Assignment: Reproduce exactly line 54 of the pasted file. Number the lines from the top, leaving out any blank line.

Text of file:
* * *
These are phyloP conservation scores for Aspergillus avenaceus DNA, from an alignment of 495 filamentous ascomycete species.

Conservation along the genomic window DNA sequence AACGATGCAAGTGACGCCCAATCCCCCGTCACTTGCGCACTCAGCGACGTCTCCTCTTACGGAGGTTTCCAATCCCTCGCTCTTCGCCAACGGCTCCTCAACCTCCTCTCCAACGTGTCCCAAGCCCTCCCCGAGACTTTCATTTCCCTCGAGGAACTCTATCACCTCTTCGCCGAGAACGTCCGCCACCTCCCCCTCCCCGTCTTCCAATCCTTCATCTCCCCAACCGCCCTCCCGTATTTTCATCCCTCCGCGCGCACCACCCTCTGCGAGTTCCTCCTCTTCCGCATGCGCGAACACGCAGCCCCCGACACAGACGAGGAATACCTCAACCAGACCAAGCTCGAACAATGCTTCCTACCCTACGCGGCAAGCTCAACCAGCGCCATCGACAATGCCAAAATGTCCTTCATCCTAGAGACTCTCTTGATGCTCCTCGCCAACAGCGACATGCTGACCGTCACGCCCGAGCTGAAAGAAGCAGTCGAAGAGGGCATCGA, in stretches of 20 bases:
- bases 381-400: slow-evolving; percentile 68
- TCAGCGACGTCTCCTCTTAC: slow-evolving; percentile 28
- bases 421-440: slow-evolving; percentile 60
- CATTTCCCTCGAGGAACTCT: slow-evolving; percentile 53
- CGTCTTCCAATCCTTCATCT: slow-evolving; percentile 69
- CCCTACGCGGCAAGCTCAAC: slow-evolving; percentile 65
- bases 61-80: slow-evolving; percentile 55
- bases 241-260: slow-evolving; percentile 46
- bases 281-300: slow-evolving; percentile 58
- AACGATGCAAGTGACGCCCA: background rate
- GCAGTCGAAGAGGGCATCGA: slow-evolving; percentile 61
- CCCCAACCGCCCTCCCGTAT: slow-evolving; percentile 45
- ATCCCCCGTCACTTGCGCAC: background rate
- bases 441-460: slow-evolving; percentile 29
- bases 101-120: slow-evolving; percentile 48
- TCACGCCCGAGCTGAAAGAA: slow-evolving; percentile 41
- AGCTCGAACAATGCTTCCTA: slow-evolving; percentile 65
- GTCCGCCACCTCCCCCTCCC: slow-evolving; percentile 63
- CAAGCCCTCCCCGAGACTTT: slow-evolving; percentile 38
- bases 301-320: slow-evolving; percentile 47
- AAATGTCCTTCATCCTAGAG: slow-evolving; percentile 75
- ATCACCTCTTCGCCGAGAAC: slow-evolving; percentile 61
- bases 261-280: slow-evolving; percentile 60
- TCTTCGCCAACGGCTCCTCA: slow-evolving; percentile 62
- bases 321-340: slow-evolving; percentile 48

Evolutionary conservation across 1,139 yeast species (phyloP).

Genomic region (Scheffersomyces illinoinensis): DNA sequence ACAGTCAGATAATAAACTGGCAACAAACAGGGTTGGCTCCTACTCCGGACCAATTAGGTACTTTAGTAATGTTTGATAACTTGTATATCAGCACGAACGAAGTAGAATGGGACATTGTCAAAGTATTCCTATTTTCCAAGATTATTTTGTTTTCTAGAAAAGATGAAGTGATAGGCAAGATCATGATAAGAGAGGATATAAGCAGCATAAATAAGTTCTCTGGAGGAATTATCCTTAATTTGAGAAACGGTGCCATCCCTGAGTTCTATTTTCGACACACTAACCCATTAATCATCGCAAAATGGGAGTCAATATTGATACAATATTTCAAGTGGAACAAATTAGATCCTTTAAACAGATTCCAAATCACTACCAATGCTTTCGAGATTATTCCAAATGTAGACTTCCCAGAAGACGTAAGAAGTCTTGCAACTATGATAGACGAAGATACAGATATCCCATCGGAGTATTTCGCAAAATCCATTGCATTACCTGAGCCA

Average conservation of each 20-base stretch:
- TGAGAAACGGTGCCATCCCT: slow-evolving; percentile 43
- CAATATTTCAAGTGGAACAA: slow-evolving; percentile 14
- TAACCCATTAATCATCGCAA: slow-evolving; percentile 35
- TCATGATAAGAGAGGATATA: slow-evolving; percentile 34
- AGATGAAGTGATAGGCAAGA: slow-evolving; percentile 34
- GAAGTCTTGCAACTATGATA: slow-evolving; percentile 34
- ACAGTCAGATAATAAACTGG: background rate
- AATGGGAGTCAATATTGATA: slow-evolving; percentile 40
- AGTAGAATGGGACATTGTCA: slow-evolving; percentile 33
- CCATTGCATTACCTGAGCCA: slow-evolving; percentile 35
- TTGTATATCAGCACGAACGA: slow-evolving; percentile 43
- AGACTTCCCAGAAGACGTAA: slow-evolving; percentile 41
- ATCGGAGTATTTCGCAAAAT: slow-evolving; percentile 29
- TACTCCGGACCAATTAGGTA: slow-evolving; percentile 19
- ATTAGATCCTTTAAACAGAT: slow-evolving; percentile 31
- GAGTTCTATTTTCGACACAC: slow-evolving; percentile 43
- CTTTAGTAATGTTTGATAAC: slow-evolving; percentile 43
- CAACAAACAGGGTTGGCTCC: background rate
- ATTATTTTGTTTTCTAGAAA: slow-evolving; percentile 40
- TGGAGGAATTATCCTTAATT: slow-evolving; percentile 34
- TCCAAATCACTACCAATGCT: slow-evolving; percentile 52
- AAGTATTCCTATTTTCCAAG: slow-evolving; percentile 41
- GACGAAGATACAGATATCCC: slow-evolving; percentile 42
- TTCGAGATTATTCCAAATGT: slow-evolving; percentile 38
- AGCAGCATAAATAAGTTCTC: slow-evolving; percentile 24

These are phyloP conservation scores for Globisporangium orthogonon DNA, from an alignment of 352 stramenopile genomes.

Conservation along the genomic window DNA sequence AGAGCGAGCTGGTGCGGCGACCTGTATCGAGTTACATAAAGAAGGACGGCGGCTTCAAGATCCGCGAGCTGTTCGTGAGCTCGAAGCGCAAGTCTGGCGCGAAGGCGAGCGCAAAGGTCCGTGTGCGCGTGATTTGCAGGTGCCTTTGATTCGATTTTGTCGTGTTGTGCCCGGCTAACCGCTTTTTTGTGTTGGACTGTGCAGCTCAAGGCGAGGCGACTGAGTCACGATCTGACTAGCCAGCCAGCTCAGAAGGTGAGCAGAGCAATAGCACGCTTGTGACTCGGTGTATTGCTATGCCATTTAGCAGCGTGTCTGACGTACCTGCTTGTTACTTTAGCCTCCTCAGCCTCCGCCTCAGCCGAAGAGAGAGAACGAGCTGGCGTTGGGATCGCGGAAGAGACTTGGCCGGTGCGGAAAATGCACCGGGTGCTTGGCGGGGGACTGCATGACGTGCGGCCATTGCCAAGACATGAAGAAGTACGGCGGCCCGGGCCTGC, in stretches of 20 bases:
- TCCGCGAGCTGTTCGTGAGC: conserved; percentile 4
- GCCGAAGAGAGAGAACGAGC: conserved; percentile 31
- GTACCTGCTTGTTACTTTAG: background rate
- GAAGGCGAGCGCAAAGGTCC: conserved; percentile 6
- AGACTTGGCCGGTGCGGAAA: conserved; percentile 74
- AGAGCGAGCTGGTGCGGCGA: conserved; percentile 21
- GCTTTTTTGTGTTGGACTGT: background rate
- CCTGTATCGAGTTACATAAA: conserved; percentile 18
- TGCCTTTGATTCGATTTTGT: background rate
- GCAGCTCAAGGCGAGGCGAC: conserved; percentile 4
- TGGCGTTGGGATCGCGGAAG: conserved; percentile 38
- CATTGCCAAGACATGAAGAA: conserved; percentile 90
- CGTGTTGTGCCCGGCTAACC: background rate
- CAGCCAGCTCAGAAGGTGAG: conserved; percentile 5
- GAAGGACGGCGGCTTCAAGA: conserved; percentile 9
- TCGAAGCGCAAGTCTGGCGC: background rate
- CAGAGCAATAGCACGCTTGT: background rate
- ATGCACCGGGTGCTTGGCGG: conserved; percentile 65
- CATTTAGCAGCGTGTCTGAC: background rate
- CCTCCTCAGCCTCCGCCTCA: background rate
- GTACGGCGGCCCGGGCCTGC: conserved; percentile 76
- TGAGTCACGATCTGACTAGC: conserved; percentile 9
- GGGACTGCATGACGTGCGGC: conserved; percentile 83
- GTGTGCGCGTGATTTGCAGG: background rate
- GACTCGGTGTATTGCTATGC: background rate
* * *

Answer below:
- TTCGAGATTATTCCAAATGT: slow-evolving; percentile 38